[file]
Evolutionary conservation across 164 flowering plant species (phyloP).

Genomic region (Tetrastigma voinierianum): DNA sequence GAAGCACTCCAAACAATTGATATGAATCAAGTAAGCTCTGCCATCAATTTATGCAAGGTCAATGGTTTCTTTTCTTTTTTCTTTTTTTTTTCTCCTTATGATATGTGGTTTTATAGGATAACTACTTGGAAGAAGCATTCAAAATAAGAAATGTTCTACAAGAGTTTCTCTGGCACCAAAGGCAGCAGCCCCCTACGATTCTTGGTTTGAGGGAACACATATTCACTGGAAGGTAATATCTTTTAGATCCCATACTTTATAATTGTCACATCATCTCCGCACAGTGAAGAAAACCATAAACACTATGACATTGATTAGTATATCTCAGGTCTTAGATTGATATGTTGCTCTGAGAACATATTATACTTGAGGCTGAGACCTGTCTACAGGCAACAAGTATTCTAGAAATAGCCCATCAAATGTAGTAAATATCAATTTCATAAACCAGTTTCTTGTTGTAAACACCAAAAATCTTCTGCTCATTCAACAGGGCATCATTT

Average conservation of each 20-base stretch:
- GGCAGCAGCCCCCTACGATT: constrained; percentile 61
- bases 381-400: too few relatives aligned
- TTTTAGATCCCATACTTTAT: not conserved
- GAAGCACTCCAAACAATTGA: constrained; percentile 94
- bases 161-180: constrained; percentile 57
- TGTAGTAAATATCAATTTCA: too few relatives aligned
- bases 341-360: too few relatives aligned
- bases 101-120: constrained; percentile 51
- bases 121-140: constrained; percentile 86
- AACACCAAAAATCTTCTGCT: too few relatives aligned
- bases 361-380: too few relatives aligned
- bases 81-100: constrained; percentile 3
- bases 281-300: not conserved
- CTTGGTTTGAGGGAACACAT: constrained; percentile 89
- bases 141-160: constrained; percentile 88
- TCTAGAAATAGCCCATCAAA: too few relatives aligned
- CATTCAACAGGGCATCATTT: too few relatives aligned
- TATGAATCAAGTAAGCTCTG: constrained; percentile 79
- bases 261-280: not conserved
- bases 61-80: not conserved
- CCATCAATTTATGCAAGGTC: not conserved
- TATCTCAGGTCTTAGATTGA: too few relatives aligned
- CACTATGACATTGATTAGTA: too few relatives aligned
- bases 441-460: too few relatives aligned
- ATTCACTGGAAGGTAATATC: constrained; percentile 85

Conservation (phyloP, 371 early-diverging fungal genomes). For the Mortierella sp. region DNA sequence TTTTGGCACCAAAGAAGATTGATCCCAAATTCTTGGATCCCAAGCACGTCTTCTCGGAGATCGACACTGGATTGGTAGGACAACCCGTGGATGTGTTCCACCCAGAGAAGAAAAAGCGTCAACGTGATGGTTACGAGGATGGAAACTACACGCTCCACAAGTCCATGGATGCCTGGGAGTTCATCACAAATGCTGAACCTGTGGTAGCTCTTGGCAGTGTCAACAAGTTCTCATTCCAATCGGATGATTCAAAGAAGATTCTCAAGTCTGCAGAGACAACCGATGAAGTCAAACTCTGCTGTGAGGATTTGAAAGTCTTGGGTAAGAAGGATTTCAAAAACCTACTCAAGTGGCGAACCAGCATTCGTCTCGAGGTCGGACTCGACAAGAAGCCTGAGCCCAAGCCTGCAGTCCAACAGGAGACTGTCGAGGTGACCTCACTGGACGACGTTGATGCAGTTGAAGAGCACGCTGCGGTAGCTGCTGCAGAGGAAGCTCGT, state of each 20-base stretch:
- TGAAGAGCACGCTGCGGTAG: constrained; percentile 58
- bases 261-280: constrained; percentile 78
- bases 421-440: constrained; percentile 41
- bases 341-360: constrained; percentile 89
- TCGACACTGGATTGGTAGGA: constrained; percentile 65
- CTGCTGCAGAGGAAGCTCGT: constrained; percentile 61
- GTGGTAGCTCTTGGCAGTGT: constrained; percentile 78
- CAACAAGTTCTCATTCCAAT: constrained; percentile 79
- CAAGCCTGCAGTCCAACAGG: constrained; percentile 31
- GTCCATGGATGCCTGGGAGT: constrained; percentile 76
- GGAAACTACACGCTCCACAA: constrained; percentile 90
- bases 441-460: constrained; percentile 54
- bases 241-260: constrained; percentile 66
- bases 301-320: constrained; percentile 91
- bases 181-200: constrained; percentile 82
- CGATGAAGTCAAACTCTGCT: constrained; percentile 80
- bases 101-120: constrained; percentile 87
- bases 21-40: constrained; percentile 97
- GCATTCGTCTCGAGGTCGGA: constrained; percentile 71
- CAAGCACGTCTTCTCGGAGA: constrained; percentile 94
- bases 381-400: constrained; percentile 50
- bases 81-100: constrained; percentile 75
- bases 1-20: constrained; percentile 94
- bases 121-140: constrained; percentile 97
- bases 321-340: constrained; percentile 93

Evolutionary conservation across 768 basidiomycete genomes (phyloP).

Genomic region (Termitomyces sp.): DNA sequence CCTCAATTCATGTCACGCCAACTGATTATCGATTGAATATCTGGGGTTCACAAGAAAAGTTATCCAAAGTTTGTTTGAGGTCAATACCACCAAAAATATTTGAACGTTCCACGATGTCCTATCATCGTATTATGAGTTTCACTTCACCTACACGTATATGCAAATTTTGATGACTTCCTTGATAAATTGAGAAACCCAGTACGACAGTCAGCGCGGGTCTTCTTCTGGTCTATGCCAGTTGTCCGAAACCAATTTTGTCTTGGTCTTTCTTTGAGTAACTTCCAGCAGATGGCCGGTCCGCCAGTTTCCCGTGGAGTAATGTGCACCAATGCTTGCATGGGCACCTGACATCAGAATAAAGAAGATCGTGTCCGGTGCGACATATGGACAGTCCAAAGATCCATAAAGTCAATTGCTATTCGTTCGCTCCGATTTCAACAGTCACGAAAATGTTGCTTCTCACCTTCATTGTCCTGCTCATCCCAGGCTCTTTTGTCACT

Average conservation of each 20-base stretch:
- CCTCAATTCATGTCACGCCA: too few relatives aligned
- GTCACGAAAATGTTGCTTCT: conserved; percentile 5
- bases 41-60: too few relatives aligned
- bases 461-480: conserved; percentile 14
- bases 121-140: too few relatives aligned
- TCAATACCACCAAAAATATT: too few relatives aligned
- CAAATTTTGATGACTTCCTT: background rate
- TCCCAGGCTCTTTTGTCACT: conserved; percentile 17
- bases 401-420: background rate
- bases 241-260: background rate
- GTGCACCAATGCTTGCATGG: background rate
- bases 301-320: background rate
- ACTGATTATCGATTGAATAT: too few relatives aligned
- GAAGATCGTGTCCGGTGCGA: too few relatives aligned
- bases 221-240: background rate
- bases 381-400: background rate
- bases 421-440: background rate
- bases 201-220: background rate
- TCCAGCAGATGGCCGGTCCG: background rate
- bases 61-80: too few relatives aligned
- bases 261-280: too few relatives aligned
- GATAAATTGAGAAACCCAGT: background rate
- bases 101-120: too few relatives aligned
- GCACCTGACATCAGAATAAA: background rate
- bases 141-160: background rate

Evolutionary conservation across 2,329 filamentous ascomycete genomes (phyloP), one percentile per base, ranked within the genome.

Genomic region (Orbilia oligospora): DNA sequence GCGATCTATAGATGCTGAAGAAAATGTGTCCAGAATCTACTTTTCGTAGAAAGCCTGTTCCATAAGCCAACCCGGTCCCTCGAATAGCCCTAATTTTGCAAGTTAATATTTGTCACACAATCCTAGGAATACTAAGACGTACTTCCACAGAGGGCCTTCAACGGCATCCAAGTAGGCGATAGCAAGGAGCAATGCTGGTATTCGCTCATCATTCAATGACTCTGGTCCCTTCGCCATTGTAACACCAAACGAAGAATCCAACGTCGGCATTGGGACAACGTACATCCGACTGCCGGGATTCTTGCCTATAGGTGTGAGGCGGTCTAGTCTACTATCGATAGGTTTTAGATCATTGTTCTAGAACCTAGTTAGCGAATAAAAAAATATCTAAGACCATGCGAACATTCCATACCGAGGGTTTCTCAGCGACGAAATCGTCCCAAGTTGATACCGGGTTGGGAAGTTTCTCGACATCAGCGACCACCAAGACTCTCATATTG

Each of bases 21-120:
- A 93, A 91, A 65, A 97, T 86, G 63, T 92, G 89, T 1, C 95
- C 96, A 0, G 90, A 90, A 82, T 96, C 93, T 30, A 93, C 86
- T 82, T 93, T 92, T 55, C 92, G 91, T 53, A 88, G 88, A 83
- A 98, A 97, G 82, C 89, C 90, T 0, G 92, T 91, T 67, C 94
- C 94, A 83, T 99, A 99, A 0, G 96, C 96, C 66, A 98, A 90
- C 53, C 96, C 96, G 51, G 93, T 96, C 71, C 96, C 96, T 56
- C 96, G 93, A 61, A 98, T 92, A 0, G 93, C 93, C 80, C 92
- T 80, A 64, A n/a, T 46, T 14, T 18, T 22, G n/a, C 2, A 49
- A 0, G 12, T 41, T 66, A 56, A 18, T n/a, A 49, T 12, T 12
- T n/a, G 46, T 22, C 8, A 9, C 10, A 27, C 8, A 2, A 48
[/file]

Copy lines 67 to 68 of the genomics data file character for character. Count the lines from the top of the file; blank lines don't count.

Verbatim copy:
- bases 241-260: background rate
- GTGCACCAATGCTTGCATGG: background rate